Reed, like several other faculty members interviewed, was incensed by the tone of the forum and its “let the healing begin talk.” He sees the warm response as avoiding responsibility and cheapening Vietnamese lives. “What if the situation was reversed—if 30 years ago foreign combatants were creeping around the American countryside, slitting people’s throats, do you think we’d be saying, ‘Let bygones be bygones’?” asked Reed.

“The danger is people will think they had a conversation about Vietnam,” said another professor, “when what they really had was a fake conversation about Vietnam. Now they can sweep it under the rug again.”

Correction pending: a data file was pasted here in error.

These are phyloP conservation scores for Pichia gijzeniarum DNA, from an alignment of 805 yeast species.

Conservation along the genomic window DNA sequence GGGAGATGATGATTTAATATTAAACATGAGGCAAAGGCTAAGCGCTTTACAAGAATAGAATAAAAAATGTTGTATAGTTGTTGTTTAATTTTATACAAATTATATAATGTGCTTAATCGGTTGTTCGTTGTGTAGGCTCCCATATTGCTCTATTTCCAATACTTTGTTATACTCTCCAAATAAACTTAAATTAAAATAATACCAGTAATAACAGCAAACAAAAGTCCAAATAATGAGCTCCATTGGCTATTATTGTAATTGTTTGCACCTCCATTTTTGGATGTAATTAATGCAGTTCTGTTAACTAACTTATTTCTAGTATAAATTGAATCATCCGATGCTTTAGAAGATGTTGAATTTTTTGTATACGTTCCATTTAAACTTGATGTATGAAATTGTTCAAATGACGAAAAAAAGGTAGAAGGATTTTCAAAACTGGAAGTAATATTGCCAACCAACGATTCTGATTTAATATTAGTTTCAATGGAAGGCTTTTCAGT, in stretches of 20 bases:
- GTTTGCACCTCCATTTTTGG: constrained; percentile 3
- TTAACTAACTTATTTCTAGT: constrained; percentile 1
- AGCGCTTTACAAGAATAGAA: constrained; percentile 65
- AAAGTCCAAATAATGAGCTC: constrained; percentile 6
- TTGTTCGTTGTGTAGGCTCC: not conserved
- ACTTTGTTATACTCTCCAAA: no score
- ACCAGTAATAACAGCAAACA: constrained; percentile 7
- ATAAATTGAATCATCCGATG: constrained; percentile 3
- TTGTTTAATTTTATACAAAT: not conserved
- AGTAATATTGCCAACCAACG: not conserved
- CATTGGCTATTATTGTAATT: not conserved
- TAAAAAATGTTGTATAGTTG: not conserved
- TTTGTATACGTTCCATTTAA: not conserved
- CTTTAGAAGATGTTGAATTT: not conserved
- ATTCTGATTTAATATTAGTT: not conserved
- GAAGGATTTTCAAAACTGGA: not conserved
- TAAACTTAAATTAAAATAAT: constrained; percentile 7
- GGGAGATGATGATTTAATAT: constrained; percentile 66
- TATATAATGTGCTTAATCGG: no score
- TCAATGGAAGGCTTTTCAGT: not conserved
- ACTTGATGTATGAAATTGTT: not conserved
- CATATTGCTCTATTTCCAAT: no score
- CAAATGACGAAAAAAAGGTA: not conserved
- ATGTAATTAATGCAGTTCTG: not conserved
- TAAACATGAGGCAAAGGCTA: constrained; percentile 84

Many students, particularly the older, politically active students at the graduate school, agree. Paul Simpson, who said he had earlier been feeling supportive of Kerrey, dismissed the meeting as a “lovefest” and denounced the “pap and insincerity spewing out of [Kerrey’s] mouth.” Others were angry that Kerrey had brought “lackeys” to bolster his position. (“Three times Halberstam explained to us that the killings happened on a dark night,” fumed one well-known professor who insisted on anonymity.) At a raucous meeting of the graduate school student union, held just hours after Kerrey’s presentation, speakers—some on the verge of tears—took turns denouncing Kerrey’s performance, the board of trustees, and one another; about 40 percent of those in attendance voted in favor of a resolution calling for Kerrey’s resignation. A second resolution was passed asking Kerrey to meet with the student union and provide detailed responses to what many said would be much tougher questions. Barring satisfactory answers, the student union pledged to call for Kerrey’s resignation.